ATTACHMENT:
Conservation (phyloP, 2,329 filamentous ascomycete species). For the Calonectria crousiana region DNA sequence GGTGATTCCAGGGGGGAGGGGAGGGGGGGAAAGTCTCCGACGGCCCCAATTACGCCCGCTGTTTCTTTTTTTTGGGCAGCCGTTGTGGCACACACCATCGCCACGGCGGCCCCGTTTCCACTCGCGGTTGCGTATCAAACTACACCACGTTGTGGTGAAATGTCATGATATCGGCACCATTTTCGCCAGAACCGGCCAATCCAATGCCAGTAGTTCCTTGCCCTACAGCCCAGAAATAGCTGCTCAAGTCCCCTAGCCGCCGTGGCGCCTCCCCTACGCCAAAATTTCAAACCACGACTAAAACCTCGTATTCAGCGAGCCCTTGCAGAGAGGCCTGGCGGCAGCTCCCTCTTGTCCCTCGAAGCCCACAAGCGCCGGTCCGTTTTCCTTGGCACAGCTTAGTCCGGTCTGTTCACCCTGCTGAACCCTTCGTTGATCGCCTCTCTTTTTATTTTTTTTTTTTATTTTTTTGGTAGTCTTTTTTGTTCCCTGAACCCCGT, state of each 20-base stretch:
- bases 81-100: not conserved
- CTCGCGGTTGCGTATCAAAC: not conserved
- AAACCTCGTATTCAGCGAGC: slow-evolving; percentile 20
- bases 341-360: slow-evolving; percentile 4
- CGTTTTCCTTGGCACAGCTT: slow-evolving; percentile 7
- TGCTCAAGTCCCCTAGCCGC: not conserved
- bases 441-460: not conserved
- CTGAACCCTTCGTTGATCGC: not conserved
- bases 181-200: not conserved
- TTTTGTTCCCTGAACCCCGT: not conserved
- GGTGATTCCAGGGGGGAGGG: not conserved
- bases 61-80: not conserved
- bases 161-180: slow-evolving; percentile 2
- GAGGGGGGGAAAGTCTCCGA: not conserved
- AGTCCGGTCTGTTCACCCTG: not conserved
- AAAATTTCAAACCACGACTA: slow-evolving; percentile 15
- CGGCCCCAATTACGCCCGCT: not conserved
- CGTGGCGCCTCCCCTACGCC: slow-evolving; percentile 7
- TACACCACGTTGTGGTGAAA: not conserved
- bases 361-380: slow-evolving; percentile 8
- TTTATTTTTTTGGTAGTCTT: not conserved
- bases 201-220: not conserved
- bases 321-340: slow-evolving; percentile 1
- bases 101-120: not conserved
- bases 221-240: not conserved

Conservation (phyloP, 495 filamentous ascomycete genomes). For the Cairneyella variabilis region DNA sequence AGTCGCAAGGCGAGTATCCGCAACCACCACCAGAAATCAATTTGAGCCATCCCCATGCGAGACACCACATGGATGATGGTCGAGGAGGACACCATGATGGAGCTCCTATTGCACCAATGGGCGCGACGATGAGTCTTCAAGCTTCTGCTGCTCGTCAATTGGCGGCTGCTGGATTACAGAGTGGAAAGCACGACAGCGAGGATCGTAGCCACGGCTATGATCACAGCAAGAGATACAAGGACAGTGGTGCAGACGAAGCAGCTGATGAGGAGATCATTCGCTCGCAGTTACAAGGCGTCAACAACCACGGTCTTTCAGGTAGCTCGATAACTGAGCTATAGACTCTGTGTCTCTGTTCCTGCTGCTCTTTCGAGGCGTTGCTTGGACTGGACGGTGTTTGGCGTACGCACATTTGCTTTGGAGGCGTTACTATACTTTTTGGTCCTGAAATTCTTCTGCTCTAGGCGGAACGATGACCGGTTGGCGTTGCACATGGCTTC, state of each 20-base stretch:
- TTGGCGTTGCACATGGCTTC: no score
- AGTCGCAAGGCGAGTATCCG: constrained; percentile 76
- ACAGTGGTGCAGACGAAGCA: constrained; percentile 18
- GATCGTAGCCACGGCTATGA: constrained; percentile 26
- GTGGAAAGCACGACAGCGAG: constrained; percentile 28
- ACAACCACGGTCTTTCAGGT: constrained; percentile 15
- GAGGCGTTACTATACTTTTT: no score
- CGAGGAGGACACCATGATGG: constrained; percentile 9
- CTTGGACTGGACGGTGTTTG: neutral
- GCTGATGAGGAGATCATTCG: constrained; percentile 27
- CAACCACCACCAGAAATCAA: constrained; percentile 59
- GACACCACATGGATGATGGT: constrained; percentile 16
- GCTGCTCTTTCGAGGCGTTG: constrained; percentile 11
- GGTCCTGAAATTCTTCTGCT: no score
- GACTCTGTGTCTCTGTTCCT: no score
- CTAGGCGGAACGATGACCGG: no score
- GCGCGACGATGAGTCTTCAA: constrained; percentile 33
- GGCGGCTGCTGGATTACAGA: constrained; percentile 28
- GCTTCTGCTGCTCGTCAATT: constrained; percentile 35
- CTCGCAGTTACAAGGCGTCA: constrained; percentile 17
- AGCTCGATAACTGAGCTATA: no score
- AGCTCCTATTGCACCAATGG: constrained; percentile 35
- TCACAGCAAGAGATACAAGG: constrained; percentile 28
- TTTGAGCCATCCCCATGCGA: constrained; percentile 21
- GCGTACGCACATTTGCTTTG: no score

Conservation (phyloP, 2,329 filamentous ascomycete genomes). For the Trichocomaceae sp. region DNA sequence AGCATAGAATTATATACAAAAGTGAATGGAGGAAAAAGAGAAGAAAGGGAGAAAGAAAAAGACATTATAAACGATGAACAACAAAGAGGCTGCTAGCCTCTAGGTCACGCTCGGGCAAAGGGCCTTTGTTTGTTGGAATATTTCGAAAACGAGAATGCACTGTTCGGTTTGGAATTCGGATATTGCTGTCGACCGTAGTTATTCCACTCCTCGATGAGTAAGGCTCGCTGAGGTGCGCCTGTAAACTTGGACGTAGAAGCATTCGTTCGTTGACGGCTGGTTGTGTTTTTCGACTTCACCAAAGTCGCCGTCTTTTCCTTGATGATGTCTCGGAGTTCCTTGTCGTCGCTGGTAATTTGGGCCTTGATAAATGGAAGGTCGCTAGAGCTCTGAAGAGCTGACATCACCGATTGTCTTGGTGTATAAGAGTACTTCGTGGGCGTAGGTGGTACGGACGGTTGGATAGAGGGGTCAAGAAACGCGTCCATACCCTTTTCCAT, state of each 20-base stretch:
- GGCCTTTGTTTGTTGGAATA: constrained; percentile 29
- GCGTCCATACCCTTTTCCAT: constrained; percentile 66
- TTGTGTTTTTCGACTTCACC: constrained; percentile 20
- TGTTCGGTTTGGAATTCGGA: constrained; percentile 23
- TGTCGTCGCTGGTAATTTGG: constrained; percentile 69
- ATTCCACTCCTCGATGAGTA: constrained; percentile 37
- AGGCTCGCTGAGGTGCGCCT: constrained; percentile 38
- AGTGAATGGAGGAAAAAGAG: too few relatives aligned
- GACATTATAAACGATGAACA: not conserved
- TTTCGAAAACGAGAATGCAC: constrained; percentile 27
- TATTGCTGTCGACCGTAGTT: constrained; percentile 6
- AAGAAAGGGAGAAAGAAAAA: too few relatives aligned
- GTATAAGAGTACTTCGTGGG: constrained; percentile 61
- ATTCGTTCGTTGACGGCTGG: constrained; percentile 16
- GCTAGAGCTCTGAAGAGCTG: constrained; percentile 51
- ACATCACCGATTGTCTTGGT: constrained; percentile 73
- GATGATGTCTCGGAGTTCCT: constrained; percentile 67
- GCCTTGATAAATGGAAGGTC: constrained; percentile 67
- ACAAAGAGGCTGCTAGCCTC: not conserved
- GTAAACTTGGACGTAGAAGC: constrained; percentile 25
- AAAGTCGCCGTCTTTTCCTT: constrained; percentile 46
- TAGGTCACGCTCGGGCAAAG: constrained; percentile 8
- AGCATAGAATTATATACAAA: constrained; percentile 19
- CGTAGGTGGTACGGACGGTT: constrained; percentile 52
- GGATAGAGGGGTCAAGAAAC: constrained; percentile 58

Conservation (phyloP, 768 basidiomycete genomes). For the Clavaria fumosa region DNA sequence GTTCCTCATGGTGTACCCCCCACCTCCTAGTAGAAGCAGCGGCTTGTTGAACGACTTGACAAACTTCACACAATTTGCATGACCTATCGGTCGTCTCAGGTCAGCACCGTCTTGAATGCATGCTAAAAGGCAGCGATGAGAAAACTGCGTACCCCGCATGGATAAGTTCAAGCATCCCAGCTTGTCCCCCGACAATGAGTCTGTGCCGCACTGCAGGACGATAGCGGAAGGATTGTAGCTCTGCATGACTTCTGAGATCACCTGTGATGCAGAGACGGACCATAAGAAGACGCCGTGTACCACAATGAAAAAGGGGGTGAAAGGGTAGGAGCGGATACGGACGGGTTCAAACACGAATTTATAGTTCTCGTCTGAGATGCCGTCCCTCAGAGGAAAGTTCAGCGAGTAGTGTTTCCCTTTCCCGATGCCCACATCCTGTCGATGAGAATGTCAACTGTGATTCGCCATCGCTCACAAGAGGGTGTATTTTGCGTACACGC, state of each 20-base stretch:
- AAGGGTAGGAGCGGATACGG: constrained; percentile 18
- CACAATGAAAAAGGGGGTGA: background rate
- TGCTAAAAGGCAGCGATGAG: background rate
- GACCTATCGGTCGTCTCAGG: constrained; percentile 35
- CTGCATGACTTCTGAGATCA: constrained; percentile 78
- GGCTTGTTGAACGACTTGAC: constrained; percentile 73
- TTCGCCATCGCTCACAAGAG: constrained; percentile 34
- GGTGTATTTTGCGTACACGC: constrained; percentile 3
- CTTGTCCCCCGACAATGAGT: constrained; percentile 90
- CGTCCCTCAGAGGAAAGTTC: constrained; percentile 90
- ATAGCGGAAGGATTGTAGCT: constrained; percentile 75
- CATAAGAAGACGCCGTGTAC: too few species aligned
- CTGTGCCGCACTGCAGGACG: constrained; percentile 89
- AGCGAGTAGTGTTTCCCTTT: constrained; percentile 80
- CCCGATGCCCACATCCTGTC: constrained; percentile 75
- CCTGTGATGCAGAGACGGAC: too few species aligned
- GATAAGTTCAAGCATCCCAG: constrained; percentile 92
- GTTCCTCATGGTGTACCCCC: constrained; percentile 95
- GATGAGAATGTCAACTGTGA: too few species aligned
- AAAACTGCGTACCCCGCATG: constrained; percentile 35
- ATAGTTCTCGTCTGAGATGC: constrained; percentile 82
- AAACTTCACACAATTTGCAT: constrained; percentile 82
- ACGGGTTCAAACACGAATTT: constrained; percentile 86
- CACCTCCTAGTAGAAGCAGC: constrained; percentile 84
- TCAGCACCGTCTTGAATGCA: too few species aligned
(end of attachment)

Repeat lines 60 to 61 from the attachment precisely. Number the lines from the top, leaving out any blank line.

- AGGCTCGCTGAGGTGCGCCT: constrained; percentile 38
- AGTGAATGGAGGAAAAAGAG: too few relatives aligned